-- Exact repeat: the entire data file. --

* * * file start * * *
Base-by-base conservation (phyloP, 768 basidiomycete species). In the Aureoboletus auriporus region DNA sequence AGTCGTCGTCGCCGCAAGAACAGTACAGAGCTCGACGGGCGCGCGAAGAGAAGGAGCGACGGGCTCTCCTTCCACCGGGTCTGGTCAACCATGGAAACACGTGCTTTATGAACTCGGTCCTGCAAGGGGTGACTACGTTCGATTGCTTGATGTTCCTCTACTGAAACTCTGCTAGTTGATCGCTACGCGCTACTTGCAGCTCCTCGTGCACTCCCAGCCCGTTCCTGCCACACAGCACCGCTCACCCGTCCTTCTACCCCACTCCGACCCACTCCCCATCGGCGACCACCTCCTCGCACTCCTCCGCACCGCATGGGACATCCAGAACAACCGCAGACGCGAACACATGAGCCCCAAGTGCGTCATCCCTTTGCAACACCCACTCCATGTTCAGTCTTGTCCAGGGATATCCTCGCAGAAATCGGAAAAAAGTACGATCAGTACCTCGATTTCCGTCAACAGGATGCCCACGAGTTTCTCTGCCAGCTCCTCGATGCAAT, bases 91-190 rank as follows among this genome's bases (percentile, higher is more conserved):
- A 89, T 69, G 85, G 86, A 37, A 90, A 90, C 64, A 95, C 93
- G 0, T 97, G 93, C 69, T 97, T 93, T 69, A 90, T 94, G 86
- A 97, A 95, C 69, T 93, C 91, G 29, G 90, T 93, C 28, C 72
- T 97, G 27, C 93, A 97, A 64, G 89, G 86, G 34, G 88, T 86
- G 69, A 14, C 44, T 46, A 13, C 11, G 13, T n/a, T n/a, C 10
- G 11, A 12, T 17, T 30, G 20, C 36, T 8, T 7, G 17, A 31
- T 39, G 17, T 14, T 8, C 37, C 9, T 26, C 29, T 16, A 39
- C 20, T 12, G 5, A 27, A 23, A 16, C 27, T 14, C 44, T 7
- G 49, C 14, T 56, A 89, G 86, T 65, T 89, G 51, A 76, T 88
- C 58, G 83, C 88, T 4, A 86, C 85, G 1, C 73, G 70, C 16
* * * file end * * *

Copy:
Base-by-base conservation (phyloP, 768 basidiomycete species). In the Aureoboletus auriporus region DNA sequence AGTCGTCGTCGCCGCAAGAACAGTACAGAGCTCGACGGGCGCGCGAAGAGAAGGAGCGACGGGCTCTCCTTCCACCGGGTCTGGTCAACCATGGAAACACGTGCTTTATGAACTCGGTCCTGCAAGGGGTGACTACGTTCGATTGCTTGATGTTCCTCTACTGAAACTCTGCTAGTTGATCGCTACGCGCTACTTGCAGCTCCTCGTGCACTCCCAGCCCGTTCCTGCCACACAGCACCGCTCACCCGTCCTTCTACCCCACTCCGACCCACTCCCCATCGGCGACCACCTCCTCGCACTCCTCCGCACCGCATGGGACATCCAGAACAACCGCAGACGCGAACACATGAGCCCCAAGTGCGTCATCCCTTTGCAACACCCACTCCATGTTCAGTCTTGTCCAGGGATATCCTCGCAGAAATCGGAAAAAAGTACGATCAGTACCTCGATTTCCGTCAACAGGATGCCCACGAGTTTCTCTGCCAGCTCCTCGATGCAAT, bases 91-190 rank as follows among this genome's bases (percentile, higher is more conserved):
- A 89, T 69, G 85, G 86, A 37, A 90, A 90, C 64, A 95, C 93
- G 0, T 97, G 93, C 69, T 97, T 93, T 69, A 90, T 94, G 86
- A 97, A 95, C 69, T 93, C 91, G 29, G 90, T 93, C 28, C 72
- T 97, G 27, C 93, A 97, A 64, G 89, G 86, G 34, G 88, T 86
- G 69, A 14, C 44, T 46, A 13, C 11, G 13, T n/a, T n/a, C 10
- G 11, A 12, T 17, T 30, G 20, C 36, T 8, T 7, G 17, A 31
- T 39, G 17, T 14, T 8, C 37, C 9, T 26, C 29, T 16, A 39
- C 20, T 12, G 5, A 27, A 23, A 16, C 27, T 14, C 44, T 7
- G 49, C 14, T 56, A 89, G 86, T 65, T 89, G 51, A 76, T 88
- C 58, G 83, C 88, T 4, A 86, C 85, G 1, C 73, G 70, C 16